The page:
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Kansas State’s line ready for Kent State test

POSTED September 15, 2011 10:15 p.m.

MANHATTAN — Kansas State was stellar on defense in its season opener. Good thing, too, or the Wildcats would have lost in humiliating fashion to Eastern Kentucky.
The offense figures it had better hold up its end of the bargain this weekend, when Kansas State returns from an early bye week to face Kent State. The big guys up front in particular.
“We’re just kind of out to prove something this week,” said Nick Puetz, who moved into the starting left guard spot between games. “We can play, we have some players, and we can go out there and get the job done. It’s a team effort, but we don’t have to have the defense win us the game.
“We need to go out there this week and show that we’re a good offense. We can survive.”
The Wildcats’ lone touchdown in their 10-7 win over Eastern Kentucky on Sept. 3 came with less than 2 minutes left in the game. They amassed a meager 303 yards of total offense — a figure that puts them 100th nationally. And everyone on offense felt responsible for the performance.
The big uglies up front took particular umbrage.
Kansas State’s offensive line spent extra time breaking down film of their mistakes last week, and coach Bill Snyder said the errors he saw were largely correctable. Part of it had to do with so many players on the field for the first time in a game, and that nervousness got in the way of doing things right.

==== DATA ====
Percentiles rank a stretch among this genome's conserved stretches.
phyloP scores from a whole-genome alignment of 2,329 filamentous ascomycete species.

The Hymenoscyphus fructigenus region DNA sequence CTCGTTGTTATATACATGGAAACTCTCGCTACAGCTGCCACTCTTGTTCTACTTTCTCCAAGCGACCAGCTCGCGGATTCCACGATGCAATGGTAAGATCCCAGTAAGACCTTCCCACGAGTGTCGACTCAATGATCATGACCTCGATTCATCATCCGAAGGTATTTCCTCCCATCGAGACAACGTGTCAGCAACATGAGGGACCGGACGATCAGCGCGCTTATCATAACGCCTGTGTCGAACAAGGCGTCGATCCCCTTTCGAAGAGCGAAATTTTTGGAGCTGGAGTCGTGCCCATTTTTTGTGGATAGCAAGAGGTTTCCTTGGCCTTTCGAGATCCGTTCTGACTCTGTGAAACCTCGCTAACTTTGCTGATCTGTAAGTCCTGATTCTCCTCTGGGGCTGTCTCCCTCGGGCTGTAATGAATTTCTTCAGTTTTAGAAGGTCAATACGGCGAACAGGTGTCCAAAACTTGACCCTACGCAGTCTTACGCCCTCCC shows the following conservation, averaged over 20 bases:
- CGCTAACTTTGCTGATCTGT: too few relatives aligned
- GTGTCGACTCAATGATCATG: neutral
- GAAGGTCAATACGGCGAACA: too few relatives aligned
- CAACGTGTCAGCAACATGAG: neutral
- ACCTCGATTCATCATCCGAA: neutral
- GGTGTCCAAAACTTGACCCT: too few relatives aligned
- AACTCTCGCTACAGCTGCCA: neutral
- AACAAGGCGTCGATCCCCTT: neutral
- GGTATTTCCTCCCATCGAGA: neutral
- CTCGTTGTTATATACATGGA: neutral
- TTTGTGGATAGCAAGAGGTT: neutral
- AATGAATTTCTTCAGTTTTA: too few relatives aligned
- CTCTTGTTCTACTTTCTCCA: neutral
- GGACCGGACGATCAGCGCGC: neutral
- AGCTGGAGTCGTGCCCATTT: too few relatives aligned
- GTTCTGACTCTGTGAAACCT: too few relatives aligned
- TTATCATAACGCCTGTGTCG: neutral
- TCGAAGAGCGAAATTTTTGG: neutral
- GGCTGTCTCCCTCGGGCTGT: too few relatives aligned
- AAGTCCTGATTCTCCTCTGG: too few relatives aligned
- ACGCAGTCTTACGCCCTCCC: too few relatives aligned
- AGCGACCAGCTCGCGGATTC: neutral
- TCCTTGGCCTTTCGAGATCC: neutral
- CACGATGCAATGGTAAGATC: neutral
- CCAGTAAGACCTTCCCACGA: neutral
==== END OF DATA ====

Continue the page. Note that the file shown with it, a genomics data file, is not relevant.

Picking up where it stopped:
“It’s little things, like taking the right first step for an offensive lineman to put yourself in the right position,” Puetz said. “Little things that all of us can control that the defense had no control over.”
While Kent State’s offense is about as lightly regarded as Kansas State’s at this point in the season, the winless Golden Flashes have a stout defense that forced five turnovers against Alabama in their season opener two weeks ago.
Snyder emphasized that Kent State employs a very movement-oriented defense, which means difficult preparation for Kansas State’s offensive line.
“For our lineman, the ability to get off on the snap, not be slow off the ball, I think is important, and to be able to have anticipation on the things that are going to take place,” Snyder said.
He added that most of what the players need to do falls under the category of focus and discipline, including taking the right steps and correctly reacting to what happens, especially since the Kent State defense moves so much.
“We’re expecting a challenge,” Kansas State freshman lineman B.J. Finney said. “The strength of their defense is the front four, and so it is our job to block the front four and know exactly what they’re going to do. When they shift or stem or do something that most people don’t know what they’re doing, it’s our job to know what they’re doing and how they’re going to do it, better than they do.”
While the offensive line isn’t overconfident, it isn’t timid, either.
“We’ve made progress,” Finney said. “We’ve had some good practices. We just went back to the grindstone even harder than we had been before because we had a wake-up call with Eastern Kentucky. I think we’re just trying to give a better performance and keep growing as a unit.”


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